An artificial deadline expires, costing no one anything.
High noon came and went, and there was no news, no actual historical act, no splendiferous cashgasm that would leave Cardinals fans basking in the safe, fuzzy, warm knowledge that nothing was going to change, ever.
An assemblage of prospects, vagabonds, and tough-luck stories, but some are sure to stick.
Come the opening of every camp, there's always going to be some wiggle room for a non-roster player or two to make the club. But who has the best shot as we just get started, and/or who's worth noting for his own sake? Starting with the AL, let's look at the names you might want to note in the inevitable spring training boxscores and the equally inevitable camp rumors to come.
How can we miss baseball when it never really goes away?
“Every year, back comes Spring, with nasty little birds yapping their fool heads off and the ground all mucked up with plants.” —Dorothy Parker
It's pitchers and catchers Monday, and by happy calendrical coincidence it's also Valentine's Day as well. Naturally, the gutters are choked with slush, at least here in Chicago, lending something physical to suggest the inevitable tortured metaphors about thawing and renewal, eternity and change, commitment and professions of love. Love in its splendor, love of baseball, love of someone special. Love of being able to feel all of your toes. You know, the basics.
Baseball's trio of dugout noobs have followed very different paths to their skippering slots, but what does the future hold?
Yesterday's column and my comments about the increasing importance of staff management are my cue to touch on what we do know about the three genuinely new skippers. The first of them is an ex-pitcher with no managerial experience, but someone who will be coming to the job with plenty of management experience.
They're anything but 12 angry men, but is their arrival significant or just proof of MLB's commitment to recycling?
“When you're a manager all the worries of the team become your worries." —Al Lopez “You can use all the quantitative data you can get, but you still have to distrust it and use your own intelligence and judgment.” —Alvin Toffler
Catching tandems and managerial tactics run up against limited rosters and slim pickings.
I've been arguing for a few years now that a kind of tactical stasis has become the rule of the day on offense, in part because of the foreshortened rosters teams stick themselves with as a result of the 12-man pitching staff. One consequence has been the decline or increasing rarity of stable platoons. It's fairly hard to build all that many platoons in the first place, with rosters limited to three non-catcher reserves on most American League teams, and four in the National.
That's not to say there isn't plenty of pursuit of platoon advantages among contemporary major-league skippers. You can still have the floating platoon guy, the player who might be the adaptable righty-batting tweener or just an outright thumper. The Rockies' Ryan Spilborghs didn't platoon in right or left — instead he platooned in both, splitting time with Brad Hawpe and Seth Smith and Carlos Gonzalez, and making two-thirds of his 78 starts against lefties. Marcus Thames platooned for the Yankees, making 44 of 57 starts against lefties, but he wasn't paired up with any one player, as his lineup assignments drifted between DH and the corners.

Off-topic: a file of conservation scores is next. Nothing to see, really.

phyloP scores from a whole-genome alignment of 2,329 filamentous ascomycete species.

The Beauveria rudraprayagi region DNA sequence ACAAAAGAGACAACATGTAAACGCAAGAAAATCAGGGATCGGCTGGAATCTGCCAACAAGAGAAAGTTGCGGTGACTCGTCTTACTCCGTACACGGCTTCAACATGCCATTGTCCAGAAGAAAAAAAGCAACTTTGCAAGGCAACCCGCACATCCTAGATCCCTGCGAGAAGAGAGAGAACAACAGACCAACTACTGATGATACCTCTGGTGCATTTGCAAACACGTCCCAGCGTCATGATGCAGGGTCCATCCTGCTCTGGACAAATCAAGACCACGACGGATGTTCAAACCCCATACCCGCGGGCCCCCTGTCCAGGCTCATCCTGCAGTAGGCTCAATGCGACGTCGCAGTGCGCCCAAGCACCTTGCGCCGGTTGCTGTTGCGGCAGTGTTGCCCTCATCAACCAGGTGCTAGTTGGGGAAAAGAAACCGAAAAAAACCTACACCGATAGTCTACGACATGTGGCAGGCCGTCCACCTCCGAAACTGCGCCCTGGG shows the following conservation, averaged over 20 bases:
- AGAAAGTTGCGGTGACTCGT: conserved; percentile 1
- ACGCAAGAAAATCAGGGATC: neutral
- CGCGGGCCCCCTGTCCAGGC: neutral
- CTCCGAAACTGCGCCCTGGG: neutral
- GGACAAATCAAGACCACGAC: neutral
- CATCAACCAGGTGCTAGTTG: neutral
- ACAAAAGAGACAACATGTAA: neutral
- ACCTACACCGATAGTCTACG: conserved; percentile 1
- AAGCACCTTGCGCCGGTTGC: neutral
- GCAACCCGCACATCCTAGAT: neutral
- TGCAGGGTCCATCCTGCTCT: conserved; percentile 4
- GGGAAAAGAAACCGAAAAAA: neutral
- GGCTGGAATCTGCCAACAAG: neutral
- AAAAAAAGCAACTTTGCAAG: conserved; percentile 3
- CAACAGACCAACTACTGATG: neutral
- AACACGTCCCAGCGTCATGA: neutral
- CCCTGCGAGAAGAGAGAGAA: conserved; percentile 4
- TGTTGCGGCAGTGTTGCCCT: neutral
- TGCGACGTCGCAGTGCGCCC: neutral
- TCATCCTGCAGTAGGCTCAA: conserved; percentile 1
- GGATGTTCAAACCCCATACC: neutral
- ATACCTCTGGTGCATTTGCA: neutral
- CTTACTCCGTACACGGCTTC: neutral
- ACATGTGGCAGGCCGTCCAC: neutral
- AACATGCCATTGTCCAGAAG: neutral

Owners are in the news for all the wrong reasons, and just when the CBA re-enters the picture.
What time of year is it? Wait, is it CBA season already? Maybe so, because when pitchers and catchers report to camps in Arizona and Florida, we're already coming down to short time for the current agreement between 30 mega-wealthy operators and the MLBPA.
Yet, how can we tell that 'tis the season, when the snows are still piling up, yet we have no war of words to heat things up? In today's day and age, we're not getting the brinksmanship to which we had become accustomed as a run-up to full-fledged labor wars. Instead, we get polite quips about ongoing process.
The Angels didn't get what they wanted, but does that mean they're going away?
Los Angeles gives one the feeling of the future more strongly than any city I know of. A bad future, too, like something out of Fritz Lang's feeble imagination. --Henry Miller Usually, criticisms of the state of affairs in Southern California hone in on well-worn complaints, like superficiality in achievement or personality, or a strangling inability to get anywhere despite all sorts of expense, or its lack of a coherent, organizing center. Or diseased bats that menace all who come in contact with them. And that's just the Angels.
Consider general manager Tony Reagins' lot as we head towards pitchers and catchers and the opening of camps in just a few short weeks. After all sorts of speculation, and after so many busy winters in past seasons, the Halos wound up with no Carl Crawford, and no Adrian Beltre. There was no late, spoiling cameo as the mystery third contestant in the Cliff Lee sweepstakes. There were -- initially -- no major trades for major stars who were on the move, not for Dan Uggla or Zack Greinke or Adrian Gonzalez. Up until a very short time ago, even the Dodgers, purportedly prostrated by McCourt squabbling, managed a more dynamic winter by re-inking Ted Lilly and adding Juan Uribe to their infield. In contrast, the Angels settled for letting people leave, while inking a pair of veteran lefty relievers to not-inconsiderable contracts. Between that and the anticipation that Kendry Morales would come back and bop, it made for fairly thin fare to make it through the winter with.